World Building

Every time I write a blog post, I struggle with what to write about. Usually, I’m lazy and just post a short story. I actually like doing that because I like hearing from you guys and what you think. This time, as I struggled, Chris Musgrave gave me some inspiration. (Read: He said to write about said topic. He’s also written some good articles on world building, which you can read here and here. D. Emery Bunn also has some great posts, found here and here.)

So, world building.

World building is simply creating a fictional setting for your characters, and your story, to inhabit. The better detailed the world is in your mind, the better you’re able to write it. In my case, when I world build, the details and little flairs that make each world or peoples unique flow from my pen effortlessly.

Before I even start writing a story, I start world building. I start with the big details and move to the smaller ones. I’ll use Starling as an example. When I first starting mulling over what would eventually become Starling, I knew I wanted to incorporate the stars somehow. I knew that I wanted the stars to be the cities. What I didn’t know was how or why or anything else. So I started asking myself questions. Why did they glow/shine? You look up at night and you can see the stars, but if this were a city, it wouldn’t necessarily be so, especially in a fantasy. This is where the idea of the Starlings glowing comes from. And, just like in life, the glow can’t be seen in the daylight, so neither stars nor the Starling’s glow is seen. And the brighter the star shines, the bigger the city is because there are more people living in it.

Then I turned to what the Starling realm was like. I wanted it to be different from the human realm down below, so much so that a few details and you’d be able to tell which one the story was taking place in. I was actually inspired by the way our world looks when you look outside on a really foggy day. I love the fog. And I love how it makes everything seem so alien. I wanted the Starling realm to look like that. Also, a big part of the Starling realm mythos is that the ground isn’t stable. One misstep and you’ll fall through to the human realm below. As such, cities and structures have to be magickally reinforced so they don’t fall through. Because of this, there’s really only one big city, the capital, Jay’naldra, and no walls of any kind. Sprawling cities are unheard of. Everything is built as close together as possible so that the shield reinforcing the ground can be as small as possible and exert the least amount of strain upon the mages who maintain it. It’s also why there aren’t many visitors allowed to their realm. While the Starlings can travel around and innately avoid the unstable patches of ground, humans can’t and need a guide.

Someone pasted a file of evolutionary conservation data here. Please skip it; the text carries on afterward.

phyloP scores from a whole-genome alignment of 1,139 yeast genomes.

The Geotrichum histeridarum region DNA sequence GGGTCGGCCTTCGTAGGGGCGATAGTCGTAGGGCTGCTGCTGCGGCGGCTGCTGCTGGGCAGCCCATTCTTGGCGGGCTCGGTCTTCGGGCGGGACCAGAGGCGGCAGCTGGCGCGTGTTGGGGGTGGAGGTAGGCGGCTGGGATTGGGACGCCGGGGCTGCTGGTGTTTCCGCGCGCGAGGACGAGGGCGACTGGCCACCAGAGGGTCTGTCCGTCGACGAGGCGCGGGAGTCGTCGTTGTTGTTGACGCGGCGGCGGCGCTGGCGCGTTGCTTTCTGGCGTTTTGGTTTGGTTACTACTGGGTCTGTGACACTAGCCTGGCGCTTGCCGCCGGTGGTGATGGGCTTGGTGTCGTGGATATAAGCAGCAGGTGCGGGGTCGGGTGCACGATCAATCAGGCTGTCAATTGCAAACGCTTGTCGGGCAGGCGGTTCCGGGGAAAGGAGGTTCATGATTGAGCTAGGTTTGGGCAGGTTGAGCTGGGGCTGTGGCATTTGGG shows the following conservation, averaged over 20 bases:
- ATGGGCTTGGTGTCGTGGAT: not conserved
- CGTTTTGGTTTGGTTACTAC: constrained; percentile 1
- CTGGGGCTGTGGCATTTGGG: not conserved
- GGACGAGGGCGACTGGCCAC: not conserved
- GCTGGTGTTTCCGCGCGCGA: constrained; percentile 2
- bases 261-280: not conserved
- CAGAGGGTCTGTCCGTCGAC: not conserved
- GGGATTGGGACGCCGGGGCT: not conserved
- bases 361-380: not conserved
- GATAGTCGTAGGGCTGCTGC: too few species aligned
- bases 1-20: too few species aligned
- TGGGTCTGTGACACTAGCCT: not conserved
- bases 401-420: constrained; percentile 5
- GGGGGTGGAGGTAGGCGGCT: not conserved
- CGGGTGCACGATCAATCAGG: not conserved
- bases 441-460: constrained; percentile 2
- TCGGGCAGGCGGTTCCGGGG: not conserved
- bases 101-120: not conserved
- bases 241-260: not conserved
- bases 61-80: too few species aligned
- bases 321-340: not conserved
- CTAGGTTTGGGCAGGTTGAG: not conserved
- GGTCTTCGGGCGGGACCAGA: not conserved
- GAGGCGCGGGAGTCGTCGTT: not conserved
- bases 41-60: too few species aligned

Which brings me to culture. Culture is a big part of my world building. It’s also not always done before I start writing. I think about it before I start writing, but usually the smaller details come to me as I’m writing and are then incorporated into the story. They saying “netroya eona triye” was one of those that came after I started writing. Translating to roughly, “May the stars shine favorably upon you,” it was a human expression that the Starlings adopted. They thought it was cool because it referred to them. (The Starlings protect the humans down below) Sayings and language is just one part of their culture, a fairly small part. Careers, hobbies, downtime, social castes, food and clothing are other things to think about. What I try to do is imagine a day in the life of a normal person in this world. Starting from when they woke up to when they go back to sleep (if they sleep), what do they do? What do they eat? Where do they work? What do they do there? Do they have a family unit? If not, do they court/date/have an arraigned marriage? Then, I take these answers and incorporate them into the culture of the people. Sometimes, okay, ALL the time, I do this for multiple people in multiple castes or careers. When I wrote Starling, I did this for Anna, a princess and a Healer, her tutor, a mage, and several others.

Now, this is a huge amount of information to keep up with, especially if you do character sheets and background stories. But I find it’s helpful to have it all when working on a story. I also have found it helpful to have it either handwritten or printed out. This way, when you’re working on your next American classic, you won’t have to keep flicking through half a dozen documents. Trust me, it’s just easier.

Hopefully, this is marginally helpful to someone. I really do hope it is.

As always, I’d love to hear your thoughts and how you go about world building!


2 thoughts on “World Building

  1. Harliqueen says:

    Great post, something I’d never thought of. And your way obviously works, I thought your setting for Starling was awesome, very original and clever 🙂 I also liked the obvious cultural difference between Starling and human, you showed that throughout the book very well.

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